I even had time to make the perfect shrug - the pattern I credit to IchiGoGirl.

Thursday, July 14, 2011

{sustainable design 2} garment miles

Garment miles (and "food miles" in the context of food production) are all about measuring how many miles a garment has travelled to be on your back (or food has travelled to be on your plate). This is done with a view to understanding the environmental effect, and topically, the carbon impact, of those miles travelled.

The primary journeys
In fashion design, the primary journey of the garment to you can be broken down into three parts. First, from the place raw fibre is produced - for natural fibres (or, where the thread is synthesised, for synthetic fibres) - to the place those fibres and threads are woven, knitted or otherwise milled into a fabric. Second, from that place of fabric production to the place the fabric is cut and sewed. Third, from the place the garment is sewed to the shop where you buy it (the distribution).

OF THE FASHION TEXTILE MARKET: Proceedings of the TIWC Hong Kong 2008
So, you see, home sewers are already saving on garment mileage by cutting out (so to speak) the journey from the fabric mill to the garment factory. Eliminating the garment distribution phase. The fabric comes direct to us!

Joan Farrer highlighted the third leg, the journey from the garment factory to you in her study "Conscience Clothing". The carbon emissions were calculated using the QANTAS carbon calculator. Simply select the place of origin of  your garment "Made in ..." and then select your closest city and the carbon emissions are displayed for you.

For all consumers, when you're making the decision to buy clothes, choosing local not only supports local economies and cultures, it reduces your carbon footprint, too!

But wait there's more...

Additional garment line mileage
By sewing our own, we are saving on the sampling phase. It is a secondary journey, because it occurs once for a clothing collection. And it, therefore,  must be divided across all the items in a collection or line. It is the garment sampling process. Garment sampling is comprised of the in-house production of samples by a designer and pattern maker working together as a proof of concept. And it is followed by the off-shore producer recreating the samples before mass-production is approved to commence. The transmission of the patterns themselves can be electronic, eliminating physical mileage. But the samples themselves must be sent back from the off-shore producer to the quality assurance or design team. Click, click. More miles.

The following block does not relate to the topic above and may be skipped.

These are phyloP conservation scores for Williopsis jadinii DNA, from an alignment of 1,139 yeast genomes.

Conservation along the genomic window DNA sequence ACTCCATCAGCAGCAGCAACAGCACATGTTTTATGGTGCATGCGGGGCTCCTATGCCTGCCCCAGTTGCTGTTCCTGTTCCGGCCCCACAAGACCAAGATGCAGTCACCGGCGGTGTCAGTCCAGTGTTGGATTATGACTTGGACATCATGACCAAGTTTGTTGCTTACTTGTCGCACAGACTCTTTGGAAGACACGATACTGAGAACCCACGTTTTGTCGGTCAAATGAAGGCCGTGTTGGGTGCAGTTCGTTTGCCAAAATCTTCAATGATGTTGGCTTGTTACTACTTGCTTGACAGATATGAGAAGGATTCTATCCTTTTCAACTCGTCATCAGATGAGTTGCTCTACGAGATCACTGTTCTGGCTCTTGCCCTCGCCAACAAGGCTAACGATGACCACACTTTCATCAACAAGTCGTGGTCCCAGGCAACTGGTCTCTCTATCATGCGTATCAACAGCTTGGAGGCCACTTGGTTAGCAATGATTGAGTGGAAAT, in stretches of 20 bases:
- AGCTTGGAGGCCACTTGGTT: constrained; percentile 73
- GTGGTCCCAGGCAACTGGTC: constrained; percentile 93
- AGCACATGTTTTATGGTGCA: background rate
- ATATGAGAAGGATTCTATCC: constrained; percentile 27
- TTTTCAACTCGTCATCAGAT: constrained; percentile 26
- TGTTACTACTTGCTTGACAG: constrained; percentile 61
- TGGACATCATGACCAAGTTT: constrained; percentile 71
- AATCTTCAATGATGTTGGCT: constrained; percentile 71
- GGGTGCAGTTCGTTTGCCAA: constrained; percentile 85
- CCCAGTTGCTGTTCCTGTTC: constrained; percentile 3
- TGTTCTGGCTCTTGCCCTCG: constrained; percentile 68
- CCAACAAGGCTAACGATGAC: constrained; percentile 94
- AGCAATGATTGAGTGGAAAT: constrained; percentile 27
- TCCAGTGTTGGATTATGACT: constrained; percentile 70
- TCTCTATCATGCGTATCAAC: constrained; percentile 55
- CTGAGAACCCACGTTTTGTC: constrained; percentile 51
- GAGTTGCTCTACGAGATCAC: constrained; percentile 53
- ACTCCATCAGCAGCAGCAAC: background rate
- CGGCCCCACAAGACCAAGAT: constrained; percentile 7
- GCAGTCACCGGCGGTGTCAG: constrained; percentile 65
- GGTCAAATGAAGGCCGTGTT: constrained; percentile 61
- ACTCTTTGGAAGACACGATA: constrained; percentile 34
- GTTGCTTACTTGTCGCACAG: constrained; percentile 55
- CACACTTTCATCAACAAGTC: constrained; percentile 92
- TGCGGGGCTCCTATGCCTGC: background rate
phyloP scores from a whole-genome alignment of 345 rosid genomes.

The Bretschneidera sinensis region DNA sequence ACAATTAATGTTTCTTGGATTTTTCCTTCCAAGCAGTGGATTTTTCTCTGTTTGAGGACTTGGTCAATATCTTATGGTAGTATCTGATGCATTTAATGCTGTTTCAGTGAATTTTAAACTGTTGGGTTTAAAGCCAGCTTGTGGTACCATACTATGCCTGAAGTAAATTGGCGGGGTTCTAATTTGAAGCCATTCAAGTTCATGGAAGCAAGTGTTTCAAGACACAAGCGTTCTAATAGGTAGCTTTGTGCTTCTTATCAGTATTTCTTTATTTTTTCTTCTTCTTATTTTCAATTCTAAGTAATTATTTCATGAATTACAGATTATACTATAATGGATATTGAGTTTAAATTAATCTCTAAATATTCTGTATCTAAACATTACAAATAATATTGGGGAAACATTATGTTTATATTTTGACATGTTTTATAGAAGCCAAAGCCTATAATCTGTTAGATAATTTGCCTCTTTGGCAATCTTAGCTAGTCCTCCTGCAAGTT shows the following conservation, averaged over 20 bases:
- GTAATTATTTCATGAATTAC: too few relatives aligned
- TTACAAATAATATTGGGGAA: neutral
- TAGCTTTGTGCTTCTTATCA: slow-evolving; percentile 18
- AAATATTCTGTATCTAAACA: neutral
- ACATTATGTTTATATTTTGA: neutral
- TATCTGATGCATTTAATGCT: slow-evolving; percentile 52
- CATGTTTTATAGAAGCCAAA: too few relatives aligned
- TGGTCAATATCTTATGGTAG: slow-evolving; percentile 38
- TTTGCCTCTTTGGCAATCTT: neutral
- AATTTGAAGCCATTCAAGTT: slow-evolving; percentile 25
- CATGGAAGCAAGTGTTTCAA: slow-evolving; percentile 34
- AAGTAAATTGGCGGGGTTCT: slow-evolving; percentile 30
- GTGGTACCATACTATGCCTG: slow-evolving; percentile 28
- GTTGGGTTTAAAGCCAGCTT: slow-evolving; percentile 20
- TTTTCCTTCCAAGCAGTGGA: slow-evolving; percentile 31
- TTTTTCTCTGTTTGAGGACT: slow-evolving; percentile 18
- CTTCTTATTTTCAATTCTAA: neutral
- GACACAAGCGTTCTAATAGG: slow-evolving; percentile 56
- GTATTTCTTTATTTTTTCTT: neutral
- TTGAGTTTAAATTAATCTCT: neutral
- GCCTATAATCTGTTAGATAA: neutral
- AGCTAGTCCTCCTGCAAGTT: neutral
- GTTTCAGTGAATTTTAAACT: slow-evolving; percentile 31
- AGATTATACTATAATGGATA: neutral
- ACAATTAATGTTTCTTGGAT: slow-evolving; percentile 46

Where does your fabric come from?
So are home sewers really making a difference? Admittedly, the fabric is still being distributed to fabric retailers. But there's no trip to and from the garment factory. Each and every saving adds up. Buying local clothing and fabric makes a difference.

Here's some Australian fabric producers:
Standardknit Fabrics
Both offer a great range of organic fabrics. Do you know some more? I am continuing to research this aspect. And have just discovered Australian Textile and Fashions magazine and TextileSource is also an online resource for you to discover some more producers yourself!

See also -
100 mile projects: A 100 mile diet, that in-turn inspired a 100-mile sustainable clothing project (albeit a controversial one) are pioneering initiatives highlighting the many benefits (and challenges) of sourcing locally.

Wednesday, July 13, 2011

{giveaway} the art school affair beret

He was a student of political science, who wrote polemic poetry and wore a beret.
She was an arts student, who wore her slips and petticoats on the outside, where you could see the lace.

Italian angora blend jersey, fused with a layer of lace and trimmed with a black cotton jersey to sit gently on your skin.

Yours to win. Simply follow this blog and post a comment below, telling me where and why you would wear it.
(If you already follow, you only need to post a comment).

Monday, July 11, 2011

{Project Runway Australia Sew-a-long} Challenge 2

This week's brief:

A dress for the spring/summer collection for Project D
Clean simple lines with effortless glamour. Feminine, sexy and empowered. Quality and attention to detail.
Eight hours to create it!
Fifteen minutes in the fabric store with just $80

Sound like something you could do? Come on, grab the badge, sew-a-long, upload here by this time next week!

{Project Runway Australia Sew-a-long} the first dress

Finished - here's the first dress

Complies with project brief - single colour; in multiple fabrics; cocktail dress; expresses me!
Approx 11 hours - the designers on the show got 12 hours

The three fabrics are silk satin for the centre fabric. And silk organza has been layered over silk dupion to create the 'matte' side panels.

Like the designers on the show, the COLOUR I worked with is way out of my comfort zone. I haven't seen this much pink since BurdaStyle's Pink & Red Fashion Show .

Does it EXPRESS me? I like structured lines. It echoes the lines of my previous Time Traveller Airlines creation. It is modern classic.

In the SHOOT, (I only just realised) I failed to pan out so you could see the length! It sits just at the knee. And for the doubters - it's a complete garment. Hemmed. Lined. Fitted

Here's the rest of the competitors... do you think I made it through?

Friday, July 8, 2011

baby bunting

Emmy is truly a delight to work with. When the day came for her maternity leave (today!) I wanted to give her something at least half as delightful as she is. Behold, baby bunting. Small bunting, for the baby room - or hers to brighten up wherever she wants.